The next morning we realized after cooking our freeze-dried huevos rancho that we were almost out of water. The mapped water source near our campsite was but a thick swamp, so we decided to hurry on to locate the nearest spring many miles away before the sun took its toll. I was prudent enough to apply preemptive blister bandages on my baby callouses, and was taught that the secret to comfortable feet was to change socks often – dampness amplifies friction. Unfortunately I had only packed two pairs, so I could only switch between them several times on the hike. Weathered skin may show character, but it certainly does not look attractive through cute summer wedges.
The trail immediately took us from the comfortable, steady path of day one to a treacherous steep uphill climb over and around countless mountain ranges for most of day two. There were often miles of road without any shade, which, combined with our near-empty water supply and the heavy packs on our backs, made for an intense experience. If I had been with any other group I would have been a whole lot more concerned! At times it was also impossible for me to physically and mentally keep up; my biggest barriers present themselves when there is uncertainty as to where the finish line is. It was the toughest work out of my life.
Finding water made things a lot easier. We took a sock-changing break by our oasis near a cliff overlooking a brand new landscape of gorges and terrain. In actuality the spring was just a puddle-sized well with tadpole-looking creatures swimming in it, but boy was the crisp-bleachy taste of that purified water incredible! We armed ourselves with full canisters for our next segment of the hike, which while often still upwards, took us on a beautiful path that ran along the edges of breathtaking stone mountains.
No pictures could do the experience justice. The depth and curvature of each range was more majestic than the last. We consensually agreed that while the hike so far had been pretty cool, this segment was why the park guide had named the trail to be his unequivocal favourite. It felt like being on a pilgrimage across an ancient land, and we often joked about orcs catching up to us when we didn’t keep pace.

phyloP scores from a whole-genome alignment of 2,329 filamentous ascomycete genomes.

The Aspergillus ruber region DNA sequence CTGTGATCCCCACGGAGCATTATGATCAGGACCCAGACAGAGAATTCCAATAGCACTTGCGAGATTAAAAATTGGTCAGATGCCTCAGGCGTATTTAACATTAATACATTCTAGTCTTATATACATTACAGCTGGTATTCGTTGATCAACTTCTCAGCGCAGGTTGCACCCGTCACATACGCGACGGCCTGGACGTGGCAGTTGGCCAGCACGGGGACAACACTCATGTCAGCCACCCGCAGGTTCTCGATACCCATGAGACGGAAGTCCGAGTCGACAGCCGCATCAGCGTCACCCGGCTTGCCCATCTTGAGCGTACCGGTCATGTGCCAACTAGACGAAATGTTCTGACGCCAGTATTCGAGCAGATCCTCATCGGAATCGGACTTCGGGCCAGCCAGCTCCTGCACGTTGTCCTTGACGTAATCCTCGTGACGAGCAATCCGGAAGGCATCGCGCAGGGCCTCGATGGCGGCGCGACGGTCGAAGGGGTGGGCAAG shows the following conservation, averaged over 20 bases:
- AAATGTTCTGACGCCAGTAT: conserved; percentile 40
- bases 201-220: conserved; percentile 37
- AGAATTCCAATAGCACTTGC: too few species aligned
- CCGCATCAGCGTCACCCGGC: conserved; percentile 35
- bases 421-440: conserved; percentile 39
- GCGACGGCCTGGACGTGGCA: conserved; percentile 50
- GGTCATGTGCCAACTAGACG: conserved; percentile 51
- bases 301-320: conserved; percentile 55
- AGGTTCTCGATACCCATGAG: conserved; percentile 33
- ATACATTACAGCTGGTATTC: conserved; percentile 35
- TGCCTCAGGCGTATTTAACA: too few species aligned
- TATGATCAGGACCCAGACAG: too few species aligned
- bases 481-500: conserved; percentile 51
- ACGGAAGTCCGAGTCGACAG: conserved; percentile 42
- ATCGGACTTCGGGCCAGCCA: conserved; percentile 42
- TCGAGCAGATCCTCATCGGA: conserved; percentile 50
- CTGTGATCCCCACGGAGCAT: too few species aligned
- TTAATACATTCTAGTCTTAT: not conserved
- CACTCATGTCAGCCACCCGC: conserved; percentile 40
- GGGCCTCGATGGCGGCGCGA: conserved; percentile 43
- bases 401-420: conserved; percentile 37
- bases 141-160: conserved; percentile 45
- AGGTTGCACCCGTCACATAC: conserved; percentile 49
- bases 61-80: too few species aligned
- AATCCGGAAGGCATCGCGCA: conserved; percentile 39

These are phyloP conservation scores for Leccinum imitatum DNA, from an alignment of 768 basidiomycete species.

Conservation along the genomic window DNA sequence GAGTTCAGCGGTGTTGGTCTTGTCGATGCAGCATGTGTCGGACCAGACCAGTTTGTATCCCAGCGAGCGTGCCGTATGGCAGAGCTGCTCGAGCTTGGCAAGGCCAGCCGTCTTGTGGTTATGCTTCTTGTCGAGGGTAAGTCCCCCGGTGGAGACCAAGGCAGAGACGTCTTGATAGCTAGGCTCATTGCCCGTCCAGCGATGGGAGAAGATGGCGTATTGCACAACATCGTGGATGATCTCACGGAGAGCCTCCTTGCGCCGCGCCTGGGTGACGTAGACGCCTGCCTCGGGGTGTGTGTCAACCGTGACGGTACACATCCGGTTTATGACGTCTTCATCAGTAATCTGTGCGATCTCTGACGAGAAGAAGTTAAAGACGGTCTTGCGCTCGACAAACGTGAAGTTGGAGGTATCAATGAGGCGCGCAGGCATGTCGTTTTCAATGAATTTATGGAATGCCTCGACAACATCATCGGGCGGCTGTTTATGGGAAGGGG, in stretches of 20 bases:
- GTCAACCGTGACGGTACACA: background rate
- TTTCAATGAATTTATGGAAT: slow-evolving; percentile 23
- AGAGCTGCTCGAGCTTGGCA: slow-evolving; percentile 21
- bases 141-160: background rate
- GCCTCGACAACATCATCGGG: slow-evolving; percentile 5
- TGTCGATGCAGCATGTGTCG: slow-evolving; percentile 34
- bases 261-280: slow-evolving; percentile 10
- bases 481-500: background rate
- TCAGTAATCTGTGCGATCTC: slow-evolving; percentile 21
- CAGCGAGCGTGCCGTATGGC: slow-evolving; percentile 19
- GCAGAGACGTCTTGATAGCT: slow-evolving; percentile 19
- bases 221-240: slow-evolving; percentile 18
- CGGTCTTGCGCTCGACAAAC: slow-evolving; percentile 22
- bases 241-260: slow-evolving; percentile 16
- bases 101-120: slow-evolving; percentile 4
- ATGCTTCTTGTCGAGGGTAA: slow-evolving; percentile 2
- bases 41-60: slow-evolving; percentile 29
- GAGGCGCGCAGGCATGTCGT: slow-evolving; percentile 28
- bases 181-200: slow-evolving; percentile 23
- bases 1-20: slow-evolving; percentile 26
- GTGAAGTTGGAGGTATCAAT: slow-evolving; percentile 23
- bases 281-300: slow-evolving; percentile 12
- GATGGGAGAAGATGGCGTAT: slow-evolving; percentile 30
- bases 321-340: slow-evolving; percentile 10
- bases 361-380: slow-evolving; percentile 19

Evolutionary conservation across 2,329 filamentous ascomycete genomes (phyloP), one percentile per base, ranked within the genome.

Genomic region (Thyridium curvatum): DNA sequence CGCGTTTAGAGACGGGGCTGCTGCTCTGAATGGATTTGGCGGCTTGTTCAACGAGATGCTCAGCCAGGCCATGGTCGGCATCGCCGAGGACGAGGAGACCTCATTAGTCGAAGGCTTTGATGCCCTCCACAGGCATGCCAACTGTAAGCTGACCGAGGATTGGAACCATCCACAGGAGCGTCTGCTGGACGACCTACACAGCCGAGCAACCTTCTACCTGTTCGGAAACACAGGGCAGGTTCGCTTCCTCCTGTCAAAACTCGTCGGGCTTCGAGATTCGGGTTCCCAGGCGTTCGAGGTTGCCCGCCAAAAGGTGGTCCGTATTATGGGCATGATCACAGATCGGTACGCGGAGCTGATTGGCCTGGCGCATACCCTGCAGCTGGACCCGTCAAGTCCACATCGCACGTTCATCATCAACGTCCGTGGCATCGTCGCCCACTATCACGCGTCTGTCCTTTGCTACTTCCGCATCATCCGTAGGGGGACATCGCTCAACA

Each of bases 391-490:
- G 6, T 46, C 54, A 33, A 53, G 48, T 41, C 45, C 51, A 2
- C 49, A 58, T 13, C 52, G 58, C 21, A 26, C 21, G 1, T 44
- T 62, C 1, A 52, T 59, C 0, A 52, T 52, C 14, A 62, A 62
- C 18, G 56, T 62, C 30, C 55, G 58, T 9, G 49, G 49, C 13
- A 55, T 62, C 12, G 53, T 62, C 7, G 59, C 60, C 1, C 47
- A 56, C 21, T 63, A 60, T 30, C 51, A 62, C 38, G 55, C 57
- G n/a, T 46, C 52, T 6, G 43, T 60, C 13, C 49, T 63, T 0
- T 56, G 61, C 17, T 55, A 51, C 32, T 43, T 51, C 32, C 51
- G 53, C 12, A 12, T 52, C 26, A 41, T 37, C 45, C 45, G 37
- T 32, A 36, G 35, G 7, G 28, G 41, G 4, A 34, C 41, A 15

I guess I failed to mention that I had a flight back to Toronto that evening. We had a strict deadline to finish the hike, grab a quick bite, take a shuttle to our car at the visitor’s centre, drive back up to the start of the trail where the second car was, then get me back to Vegas with time to pack. I had briefly accepted that I would likely miss my flight, given that we didnt even see our first fellow human until about 3 miles left in our adventure. By this time we were all beyond exhausted, but I think if we didn’t have the time restriction we would have gone a few more miles out of our way to hike “Angel’s Landing,” a dangerous and exhilarating highlight of Zion characterized by a narrow cliff trail guided by a metal chain. We were now on a steady downwards descent, and the end seemed near as we encountered more hikers and even whole school groups. How deceiving! There would be about two more hours of steep descension and switchbacks ahead. The journey down was brutally unkind on our feet and joints, and sharing the path with those who had only climbed the few miles up to Angels Landing would’ve made me feel like an outdoor elitist if I wasn’t being humbled by the sweltering heat of a sun at full mass.
My enthusiasm for the end rapidly turned into a stream of miniature stumbles until we were finally rewarded with the sanctity of the refreshing Virgin River. Our race against time was gladly ignored for a much-needed baptism back to civilization, and I was then able to declare that the West Rim in Zion was now one of my proudest triumphs! I passed out most of the way back to Vegas and was able to make my flight home that evening.
I will always remember the nature of my lusts as we weaved up and down those celestial valleys. No existential angst or worldly desire can compete with my appreciation for an ice-cold beverage and dry socks!